Does St. Patrick’s Day have historical “drinking roots” or is the practice of imbibing some modern skew of the original celebration?
Irish and non-Irish alike are out in their finest, greenest attire today in celebration of St. Patrick’s Day. Besides wearing green and eating corned beef and cabbage, the other activity many people associate with the holiday is drinking.
Traditionally, St. Paddi’s Day falls during lent and celebrates the work of its namesake. St. Pat de-heathenized the country and spread Christianity throughout the isle. Christians in Ireland then had an excuse to take a break from lent for the cause of celebration of St. Patrick and his work. This break probably meant that they had a free ticket to indulge in what they had given up for lent; beer or some other form of alcohol were common lent sacrifices.
Arguably, the modern celebration of many holidays has been taken to extremes. Thanksgiving has become a free-for-all of overeating, Christmas a gift-giving consumer-driven nightmare, and St. Valentine’s Day has become so clad in candy and pink hearts that it is almost too cutesy to handle. The original meaning of St. Patrick’s Day seems to have fallen victim to this “uber-celebrationism.”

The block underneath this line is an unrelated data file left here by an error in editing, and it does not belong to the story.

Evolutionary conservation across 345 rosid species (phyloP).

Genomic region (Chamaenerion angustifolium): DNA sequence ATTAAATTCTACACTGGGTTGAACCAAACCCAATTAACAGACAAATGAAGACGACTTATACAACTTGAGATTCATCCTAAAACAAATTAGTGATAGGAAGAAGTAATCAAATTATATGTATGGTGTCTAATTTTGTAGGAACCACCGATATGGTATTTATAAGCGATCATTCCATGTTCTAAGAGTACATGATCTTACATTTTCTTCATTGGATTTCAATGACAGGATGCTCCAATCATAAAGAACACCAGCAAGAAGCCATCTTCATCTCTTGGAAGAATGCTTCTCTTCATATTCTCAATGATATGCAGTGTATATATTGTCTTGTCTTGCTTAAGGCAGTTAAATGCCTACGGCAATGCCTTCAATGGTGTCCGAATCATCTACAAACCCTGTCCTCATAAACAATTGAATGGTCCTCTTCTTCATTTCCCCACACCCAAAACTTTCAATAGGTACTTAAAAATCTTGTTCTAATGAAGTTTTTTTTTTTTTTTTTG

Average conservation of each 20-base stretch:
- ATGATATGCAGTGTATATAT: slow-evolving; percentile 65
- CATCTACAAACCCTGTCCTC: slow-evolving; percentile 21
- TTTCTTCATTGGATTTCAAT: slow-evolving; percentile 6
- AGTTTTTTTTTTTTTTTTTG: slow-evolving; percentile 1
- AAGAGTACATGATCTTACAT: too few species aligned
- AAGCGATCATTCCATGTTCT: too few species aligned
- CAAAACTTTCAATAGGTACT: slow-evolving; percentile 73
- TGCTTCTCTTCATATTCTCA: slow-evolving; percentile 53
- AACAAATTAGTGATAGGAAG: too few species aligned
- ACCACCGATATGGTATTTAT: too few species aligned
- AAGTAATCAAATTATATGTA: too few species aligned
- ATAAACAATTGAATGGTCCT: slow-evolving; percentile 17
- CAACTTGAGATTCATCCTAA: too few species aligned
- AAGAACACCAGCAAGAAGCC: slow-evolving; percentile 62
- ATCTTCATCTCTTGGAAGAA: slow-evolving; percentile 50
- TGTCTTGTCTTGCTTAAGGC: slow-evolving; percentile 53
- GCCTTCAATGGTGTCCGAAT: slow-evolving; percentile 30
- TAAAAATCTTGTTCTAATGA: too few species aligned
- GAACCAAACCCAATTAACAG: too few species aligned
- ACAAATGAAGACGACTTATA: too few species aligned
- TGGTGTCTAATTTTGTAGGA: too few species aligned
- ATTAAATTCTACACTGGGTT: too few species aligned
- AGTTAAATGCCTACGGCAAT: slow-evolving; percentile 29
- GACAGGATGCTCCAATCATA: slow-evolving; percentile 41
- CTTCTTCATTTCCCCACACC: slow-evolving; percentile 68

St. Patrick’s Day is now more a celebration of Irish nationalism and pride than a day of celebration for the spread of Christianity. I’m not implying that this modern manifestation of the holiday is in bad form or cause for a wagging finger, though. Having pride in one’s heritage (or in many cases someone else’s) and using St. Patrick’s Day to celebrate it is perfectly fine in my book.
I am all for an excuse to party down and drink good-grade green dye, but I am not thrilled about the idea of the major day of celebration of Irish culture being one giant kegger.
Though the holiday does have a historic tie to drinking , this probably should not be the main focus of celebration.